- Use pocket chart cards to create predictable sentences. Then add a logo or label at the end of the sentence for children to practice reading.
- Play Environmental Print Bingo.
- Make a circle map for a specific letter using environmental print labels and signs to populate the circle map.
- Plant an environmental print garden. Plant herb and flower seeds and display the seed packet on a craft stick sticking up in the pot.
- Show children how to recycle. Read the environmental print on each item as you recycle it.
- Create a Print Rubbing– If a box or package contains embossed print, cut out that section and show children how to use a crayon to make a rubbing.
- Beef up Your Construction Zone– Provide empty boxes, oatmeal containers, cans, etc. in the block center (with their labels still attached) and let children use them to build with.
- Make a grocery store in the dramatic play area using real food boxes, cans, etc. Give children real or pretend money to “purchase” groceries with.
- Add Environmental Print books to the reading center or bookshelf.(See List of suggestions.)
- Use index cards to label items around the room or the house or classroom. Encourage children to “read” the cards when they pass them. (Ex. book, bed, door, window, cabinet, etc.)
- Street Sign Letter Hunt– Have children use a pencil, paper, and clipboard in the car or on a walk to record each letter or word they see on a street sign.
- Safety Signs- Display some safety-related signs and discuss how signs can keep us safe and what to do when you see those signs (Ex. poison, stop, slow, caution, exit, enter)
- License Plate Lookout- Look for license plates in the school parking lot, in the driveway, or on a road trip. (Follow safety rules at all times!) Have children write down the letters or numbers they see on the license plates.
- Take a pretend picnic by packing environmental print labels, boxes, etc. in a picnic basket. Pull out one item at a time for children to name.
- Alphabet Hunt– Provide store circulars, magazines, and newspapers. Let children cut each letter out and glue it on an alphabet chart page.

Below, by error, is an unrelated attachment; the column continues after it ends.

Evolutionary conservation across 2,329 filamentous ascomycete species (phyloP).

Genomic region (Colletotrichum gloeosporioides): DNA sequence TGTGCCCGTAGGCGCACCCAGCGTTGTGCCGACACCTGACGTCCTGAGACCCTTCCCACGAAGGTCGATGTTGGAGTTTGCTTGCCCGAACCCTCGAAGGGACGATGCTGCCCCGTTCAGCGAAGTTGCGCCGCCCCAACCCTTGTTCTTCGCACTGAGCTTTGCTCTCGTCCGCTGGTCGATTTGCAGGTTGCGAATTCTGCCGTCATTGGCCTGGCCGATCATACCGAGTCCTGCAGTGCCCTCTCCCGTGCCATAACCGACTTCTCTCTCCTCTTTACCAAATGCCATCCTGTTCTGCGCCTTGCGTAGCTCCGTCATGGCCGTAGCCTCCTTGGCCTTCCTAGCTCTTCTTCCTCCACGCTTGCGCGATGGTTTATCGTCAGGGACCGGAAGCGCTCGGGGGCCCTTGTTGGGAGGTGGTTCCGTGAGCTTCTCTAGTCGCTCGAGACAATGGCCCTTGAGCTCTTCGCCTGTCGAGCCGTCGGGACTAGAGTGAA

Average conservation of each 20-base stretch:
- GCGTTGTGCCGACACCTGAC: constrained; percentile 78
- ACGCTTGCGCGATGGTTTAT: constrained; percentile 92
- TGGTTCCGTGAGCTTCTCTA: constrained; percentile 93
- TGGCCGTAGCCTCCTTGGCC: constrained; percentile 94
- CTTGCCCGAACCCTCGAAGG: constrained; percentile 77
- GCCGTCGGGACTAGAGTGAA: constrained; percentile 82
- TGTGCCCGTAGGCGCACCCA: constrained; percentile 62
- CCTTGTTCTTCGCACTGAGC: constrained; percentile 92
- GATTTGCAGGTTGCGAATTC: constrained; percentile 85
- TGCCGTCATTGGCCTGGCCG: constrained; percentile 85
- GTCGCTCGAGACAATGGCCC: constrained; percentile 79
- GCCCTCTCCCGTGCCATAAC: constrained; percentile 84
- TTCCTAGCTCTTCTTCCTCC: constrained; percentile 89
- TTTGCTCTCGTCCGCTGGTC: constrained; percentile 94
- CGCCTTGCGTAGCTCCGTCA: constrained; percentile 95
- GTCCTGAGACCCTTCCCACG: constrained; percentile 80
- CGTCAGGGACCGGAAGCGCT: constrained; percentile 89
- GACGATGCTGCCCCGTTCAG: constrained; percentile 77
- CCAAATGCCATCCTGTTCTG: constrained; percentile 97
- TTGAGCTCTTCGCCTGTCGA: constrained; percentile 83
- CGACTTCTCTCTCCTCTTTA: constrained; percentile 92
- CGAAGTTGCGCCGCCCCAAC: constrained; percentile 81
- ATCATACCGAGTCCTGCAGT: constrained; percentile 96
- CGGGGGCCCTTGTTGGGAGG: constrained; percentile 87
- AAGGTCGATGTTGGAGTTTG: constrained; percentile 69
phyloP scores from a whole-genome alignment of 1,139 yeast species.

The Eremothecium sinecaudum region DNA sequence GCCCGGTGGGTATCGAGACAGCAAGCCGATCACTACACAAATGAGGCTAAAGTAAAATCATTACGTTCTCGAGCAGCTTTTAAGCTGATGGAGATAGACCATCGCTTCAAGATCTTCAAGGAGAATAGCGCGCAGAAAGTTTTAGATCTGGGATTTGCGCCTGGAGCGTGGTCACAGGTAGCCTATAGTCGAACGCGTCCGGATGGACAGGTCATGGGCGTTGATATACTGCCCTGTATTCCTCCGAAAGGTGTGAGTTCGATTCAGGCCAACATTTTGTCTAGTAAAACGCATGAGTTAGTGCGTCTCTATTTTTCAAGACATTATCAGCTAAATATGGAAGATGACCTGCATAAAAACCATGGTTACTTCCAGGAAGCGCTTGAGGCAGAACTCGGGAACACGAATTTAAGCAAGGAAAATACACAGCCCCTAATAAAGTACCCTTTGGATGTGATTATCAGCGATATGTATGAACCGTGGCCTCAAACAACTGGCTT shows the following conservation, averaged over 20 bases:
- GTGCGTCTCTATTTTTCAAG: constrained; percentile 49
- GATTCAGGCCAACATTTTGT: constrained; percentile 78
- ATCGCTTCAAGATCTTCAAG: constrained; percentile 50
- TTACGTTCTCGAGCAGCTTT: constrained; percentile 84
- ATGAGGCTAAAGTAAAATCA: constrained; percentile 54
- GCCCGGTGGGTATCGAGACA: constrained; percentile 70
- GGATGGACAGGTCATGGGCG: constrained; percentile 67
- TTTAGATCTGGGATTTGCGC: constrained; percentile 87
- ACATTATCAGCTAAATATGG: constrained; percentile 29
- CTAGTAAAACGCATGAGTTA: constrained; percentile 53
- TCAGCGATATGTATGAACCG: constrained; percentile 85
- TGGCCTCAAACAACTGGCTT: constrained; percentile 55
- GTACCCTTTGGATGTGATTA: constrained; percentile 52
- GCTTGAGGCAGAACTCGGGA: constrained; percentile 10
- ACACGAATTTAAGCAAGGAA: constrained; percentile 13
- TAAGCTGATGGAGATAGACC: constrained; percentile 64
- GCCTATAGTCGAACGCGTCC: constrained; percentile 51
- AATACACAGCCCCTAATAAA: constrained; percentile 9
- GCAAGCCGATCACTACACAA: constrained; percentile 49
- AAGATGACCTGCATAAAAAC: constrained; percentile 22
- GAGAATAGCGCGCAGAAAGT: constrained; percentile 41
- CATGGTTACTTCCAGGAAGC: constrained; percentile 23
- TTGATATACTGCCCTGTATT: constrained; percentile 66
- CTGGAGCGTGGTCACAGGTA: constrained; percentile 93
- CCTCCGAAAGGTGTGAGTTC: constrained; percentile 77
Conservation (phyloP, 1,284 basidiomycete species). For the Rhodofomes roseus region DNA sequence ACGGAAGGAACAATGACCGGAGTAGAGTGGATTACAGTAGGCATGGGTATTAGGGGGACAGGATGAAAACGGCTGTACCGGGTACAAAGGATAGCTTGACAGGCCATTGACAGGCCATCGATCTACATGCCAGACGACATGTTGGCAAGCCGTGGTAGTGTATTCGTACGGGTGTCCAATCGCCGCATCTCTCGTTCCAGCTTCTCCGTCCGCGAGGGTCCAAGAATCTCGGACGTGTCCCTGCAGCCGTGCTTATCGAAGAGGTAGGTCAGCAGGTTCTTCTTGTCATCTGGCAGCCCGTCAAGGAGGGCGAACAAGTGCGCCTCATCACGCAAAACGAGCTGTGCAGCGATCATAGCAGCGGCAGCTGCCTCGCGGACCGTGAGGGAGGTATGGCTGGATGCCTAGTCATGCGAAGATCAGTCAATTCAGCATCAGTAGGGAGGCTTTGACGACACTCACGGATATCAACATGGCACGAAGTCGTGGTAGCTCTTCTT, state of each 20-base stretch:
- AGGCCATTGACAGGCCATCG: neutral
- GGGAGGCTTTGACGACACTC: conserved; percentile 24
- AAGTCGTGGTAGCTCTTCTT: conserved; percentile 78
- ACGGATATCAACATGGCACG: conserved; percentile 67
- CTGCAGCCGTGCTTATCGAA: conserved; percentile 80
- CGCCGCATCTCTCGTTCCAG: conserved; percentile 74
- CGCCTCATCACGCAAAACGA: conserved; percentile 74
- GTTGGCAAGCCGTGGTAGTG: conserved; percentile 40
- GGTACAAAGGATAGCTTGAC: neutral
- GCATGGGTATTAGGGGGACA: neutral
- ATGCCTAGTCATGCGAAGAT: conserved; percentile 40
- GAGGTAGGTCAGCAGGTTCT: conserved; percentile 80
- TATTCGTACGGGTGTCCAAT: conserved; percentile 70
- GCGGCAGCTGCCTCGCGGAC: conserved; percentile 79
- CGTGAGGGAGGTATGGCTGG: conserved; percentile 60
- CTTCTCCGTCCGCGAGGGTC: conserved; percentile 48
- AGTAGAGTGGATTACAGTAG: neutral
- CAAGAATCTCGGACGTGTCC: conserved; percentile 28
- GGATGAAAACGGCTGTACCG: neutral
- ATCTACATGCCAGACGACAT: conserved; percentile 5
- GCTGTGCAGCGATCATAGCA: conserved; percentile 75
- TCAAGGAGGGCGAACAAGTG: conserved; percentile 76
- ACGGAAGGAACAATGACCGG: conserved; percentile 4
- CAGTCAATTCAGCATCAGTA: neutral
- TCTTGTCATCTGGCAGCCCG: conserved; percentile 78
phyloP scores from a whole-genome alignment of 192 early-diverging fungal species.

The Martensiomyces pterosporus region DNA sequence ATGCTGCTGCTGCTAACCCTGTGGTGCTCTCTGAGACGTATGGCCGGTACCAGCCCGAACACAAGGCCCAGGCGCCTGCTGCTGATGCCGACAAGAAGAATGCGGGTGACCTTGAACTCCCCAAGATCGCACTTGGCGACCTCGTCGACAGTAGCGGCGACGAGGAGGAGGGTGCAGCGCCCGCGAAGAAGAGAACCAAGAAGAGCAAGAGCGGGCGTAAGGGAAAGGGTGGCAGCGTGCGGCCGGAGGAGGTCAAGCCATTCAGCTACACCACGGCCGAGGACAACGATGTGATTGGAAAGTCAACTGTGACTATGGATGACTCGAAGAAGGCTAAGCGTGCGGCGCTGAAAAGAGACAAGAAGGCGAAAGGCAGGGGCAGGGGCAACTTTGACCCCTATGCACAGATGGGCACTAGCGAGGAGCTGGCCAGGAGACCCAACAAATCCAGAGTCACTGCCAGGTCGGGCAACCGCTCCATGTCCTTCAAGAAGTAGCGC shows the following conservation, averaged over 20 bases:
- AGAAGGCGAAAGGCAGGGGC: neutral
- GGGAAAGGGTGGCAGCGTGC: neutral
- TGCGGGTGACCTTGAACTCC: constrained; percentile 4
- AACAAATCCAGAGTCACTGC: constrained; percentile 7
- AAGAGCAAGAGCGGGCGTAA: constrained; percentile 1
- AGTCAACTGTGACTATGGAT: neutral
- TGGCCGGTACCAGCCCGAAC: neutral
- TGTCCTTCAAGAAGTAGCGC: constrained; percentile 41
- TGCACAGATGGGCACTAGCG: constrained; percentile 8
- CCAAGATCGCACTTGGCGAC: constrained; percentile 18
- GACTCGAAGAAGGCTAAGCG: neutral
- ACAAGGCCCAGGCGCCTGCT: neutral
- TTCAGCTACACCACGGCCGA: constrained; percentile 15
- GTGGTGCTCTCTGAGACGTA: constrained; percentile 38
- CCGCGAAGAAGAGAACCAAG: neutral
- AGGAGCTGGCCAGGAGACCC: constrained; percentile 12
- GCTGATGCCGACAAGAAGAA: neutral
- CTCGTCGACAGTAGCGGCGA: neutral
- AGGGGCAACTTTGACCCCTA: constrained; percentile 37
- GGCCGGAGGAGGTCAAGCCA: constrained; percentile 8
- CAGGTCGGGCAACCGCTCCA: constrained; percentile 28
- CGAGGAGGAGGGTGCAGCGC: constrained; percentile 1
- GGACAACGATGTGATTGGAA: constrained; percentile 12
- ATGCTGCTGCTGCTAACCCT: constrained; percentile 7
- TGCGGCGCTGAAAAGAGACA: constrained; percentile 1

- Cereal Book– Ask each child to bring in an empty cereal box of their favorite kind. Cut off the front cover. Add a label that says “___________ likes to eat” at the top of the box. Children read the sentence and name the cereal. Use jumbo ring clips to clip the box fronts together like a book.
- Syllable Sort– Have children name the logo and clap out how many syllables are in it.
- Print out an environmental print alphabet chart for children to use as a reference in their folder or on their desk.
- Play Road Trip BINGO as you search for environmental print on the road.
- Let children create an “I Can Read Book”. Fold a cover over some pieces of white paper and staple them together. Let children add pieces of environmental print that they can read.
Get a Printable List of these 30+ Environmental Print Activities PLUS the Alphabet Chart Pictured Above
Does this list of 30+ environmental print ideas make you feel inspired and excited about adding these learning experiences to YOUR classroom? Sign up below to download the full printable list of 30+ Environmental Print Ideas PLUS the Environmental Print Alphabet Chart.
Environmental Print Toolkit
If you want to add these activities to your classroom or home learning routines, be sure to check out my complete Environmental Print Toolkit. It’s been used in thousands of preschool and kindergarten classrooms to promote early literacy. And it comes with the printables and materials you’ll need to maximize environmental print use in your classroom. Click on the image below if you’re curious to see what’s included:
Here are more fun ways to promote early literacy with in Preschool or Kindergarten:
Looking forward to the reaction in my classroom!